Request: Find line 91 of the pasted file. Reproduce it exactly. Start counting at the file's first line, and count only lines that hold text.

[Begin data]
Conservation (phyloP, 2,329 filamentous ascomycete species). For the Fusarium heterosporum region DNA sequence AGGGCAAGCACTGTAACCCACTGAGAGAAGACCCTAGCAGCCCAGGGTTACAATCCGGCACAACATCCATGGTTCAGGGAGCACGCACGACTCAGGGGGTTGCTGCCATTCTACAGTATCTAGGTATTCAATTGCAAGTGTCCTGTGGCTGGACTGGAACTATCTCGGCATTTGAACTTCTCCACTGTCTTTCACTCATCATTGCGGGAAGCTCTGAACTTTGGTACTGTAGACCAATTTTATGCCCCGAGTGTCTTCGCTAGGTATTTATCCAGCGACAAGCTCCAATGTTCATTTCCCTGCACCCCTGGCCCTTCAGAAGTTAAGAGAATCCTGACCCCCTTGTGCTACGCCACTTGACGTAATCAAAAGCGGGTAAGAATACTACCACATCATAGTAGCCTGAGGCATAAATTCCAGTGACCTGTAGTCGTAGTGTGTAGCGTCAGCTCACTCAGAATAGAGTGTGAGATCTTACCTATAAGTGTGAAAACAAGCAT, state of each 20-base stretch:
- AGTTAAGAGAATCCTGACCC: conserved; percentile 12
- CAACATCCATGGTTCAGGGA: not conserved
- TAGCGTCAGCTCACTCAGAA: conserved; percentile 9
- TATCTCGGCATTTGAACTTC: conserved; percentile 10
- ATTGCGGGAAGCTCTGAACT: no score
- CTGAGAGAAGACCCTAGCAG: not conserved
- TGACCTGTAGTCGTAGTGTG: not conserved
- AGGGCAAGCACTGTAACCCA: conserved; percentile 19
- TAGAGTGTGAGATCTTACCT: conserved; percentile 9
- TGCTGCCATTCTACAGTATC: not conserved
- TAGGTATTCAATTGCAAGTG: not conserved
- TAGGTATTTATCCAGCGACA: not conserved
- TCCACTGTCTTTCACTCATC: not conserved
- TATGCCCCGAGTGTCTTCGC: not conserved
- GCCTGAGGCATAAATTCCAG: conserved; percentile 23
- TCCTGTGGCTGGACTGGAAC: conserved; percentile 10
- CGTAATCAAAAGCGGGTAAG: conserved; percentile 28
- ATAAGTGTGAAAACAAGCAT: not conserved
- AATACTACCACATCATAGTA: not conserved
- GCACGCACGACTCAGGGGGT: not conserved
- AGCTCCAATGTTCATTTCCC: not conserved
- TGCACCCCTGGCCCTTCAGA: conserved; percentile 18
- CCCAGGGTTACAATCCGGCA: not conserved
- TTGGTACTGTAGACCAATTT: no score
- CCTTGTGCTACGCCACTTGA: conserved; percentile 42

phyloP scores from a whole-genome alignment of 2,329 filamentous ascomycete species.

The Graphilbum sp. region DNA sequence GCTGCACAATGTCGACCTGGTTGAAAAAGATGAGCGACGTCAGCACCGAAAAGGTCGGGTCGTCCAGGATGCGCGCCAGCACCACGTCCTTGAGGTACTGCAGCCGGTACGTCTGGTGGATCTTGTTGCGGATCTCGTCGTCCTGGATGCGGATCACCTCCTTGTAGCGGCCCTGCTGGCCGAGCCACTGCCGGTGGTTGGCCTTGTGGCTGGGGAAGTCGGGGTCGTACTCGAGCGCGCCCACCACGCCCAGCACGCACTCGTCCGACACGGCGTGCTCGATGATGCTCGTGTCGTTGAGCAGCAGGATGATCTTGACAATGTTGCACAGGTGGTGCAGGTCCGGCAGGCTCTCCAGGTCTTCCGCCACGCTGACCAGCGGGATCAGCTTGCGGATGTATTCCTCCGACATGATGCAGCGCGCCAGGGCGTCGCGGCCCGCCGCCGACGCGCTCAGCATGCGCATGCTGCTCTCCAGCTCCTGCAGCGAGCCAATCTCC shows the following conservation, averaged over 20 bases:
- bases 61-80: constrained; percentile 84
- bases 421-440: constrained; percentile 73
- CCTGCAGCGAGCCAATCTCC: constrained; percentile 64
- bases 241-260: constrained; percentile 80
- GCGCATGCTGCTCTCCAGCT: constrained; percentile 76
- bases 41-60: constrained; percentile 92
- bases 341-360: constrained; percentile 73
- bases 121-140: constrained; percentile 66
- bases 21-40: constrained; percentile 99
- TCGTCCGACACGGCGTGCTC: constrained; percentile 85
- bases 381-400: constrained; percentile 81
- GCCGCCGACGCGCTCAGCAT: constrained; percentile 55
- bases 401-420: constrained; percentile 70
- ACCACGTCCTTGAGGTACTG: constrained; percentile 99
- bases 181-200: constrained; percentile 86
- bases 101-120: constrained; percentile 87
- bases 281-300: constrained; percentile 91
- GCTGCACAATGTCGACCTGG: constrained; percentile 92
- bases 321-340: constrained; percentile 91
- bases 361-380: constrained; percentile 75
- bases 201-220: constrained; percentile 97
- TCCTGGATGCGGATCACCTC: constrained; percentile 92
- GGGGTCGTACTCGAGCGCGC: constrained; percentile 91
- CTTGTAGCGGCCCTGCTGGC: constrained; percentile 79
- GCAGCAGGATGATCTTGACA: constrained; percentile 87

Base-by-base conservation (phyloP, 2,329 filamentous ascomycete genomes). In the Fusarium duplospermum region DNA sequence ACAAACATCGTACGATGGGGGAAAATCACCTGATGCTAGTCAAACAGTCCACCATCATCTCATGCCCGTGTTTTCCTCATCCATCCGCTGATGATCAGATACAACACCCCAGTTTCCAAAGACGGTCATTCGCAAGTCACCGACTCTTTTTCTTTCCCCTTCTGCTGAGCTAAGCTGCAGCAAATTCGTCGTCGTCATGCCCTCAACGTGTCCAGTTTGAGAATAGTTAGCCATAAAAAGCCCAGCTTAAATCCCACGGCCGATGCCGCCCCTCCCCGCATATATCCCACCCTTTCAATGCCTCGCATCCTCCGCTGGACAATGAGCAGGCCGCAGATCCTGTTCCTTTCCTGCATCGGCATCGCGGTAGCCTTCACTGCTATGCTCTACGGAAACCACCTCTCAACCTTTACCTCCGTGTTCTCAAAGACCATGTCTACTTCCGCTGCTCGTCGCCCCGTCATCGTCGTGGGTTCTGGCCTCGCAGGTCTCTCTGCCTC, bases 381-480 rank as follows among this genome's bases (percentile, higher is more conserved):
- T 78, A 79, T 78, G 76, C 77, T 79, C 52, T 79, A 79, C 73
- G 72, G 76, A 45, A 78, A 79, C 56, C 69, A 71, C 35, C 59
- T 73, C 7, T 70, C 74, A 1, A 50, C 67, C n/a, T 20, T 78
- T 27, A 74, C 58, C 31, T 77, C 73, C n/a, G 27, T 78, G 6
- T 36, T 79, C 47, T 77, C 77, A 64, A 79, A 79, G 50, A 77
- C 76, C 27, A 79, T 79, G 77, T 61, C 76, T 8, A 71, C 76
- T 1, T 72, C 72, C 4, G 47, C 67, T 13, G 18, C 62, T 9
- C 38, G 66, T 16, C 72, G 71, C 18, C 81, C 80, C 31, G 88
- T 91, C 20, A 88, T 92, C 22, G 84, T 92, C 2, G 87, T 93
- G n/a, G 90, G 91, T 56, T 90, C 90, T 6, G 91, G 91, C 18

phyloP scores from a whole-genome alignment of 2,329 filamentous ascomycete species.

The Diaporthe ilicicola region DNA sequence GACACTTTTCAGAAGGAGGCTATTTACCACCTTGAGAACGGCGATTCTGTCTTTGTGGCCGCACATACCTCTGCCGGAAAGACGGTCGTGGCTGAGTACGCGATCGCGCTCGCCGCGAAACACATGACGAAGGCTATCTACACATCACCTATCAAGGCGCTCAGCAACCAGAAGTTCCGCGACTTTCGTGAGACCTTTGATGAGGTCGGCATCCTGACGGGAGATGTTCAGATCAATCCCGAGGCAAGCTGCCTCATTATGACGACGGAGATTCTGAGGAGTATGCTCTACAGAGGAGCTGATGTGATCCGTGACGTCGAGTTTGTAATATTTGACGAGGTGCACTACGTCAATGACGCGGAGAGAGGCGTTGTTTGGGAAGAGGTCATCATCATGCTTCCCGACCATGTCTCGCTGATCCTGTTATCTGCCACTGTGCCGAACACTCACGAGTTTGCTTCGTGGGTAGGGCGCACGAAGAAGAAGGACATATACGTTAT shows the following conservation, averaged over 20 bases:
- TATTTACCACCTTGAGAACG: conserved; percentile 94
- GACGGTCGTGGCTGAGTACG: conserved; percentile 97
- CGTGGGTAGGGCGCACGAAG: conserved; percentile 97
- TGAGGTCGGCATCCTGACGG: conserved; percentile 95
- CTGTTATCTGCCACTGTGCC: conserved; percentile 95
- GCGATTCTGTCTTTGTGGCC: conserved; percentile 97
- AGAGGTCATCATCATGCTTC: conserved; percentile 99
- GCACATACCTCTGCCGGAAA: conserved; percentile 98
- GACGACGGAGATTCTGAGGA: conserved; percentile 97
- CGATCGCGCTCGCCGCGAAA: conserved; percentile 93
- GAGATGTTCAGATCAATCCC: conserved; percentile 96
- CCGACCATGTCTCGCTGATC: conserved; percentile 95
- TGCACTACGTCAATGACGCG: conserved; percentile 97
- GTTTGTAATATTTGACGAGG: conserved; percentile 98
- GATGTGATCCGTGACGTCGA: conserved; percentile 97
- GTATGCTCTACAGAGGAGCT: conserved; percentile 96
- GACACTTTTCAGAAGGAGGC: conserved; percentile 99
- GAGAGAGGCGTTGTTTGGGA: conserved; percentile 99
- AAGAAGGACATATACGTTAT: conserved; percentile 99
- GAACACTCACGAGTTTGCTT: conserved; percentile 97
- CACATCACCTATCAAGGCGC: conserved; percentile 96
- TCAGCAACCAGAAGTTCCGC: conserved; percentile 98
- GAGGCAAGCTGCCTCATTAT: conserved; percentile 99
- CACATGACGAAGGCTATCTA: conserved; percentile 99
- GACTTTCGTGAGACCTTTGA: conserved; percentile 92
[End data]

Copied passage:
- GACTTTCGTGAGACCTTTGA: conserved; percentile 92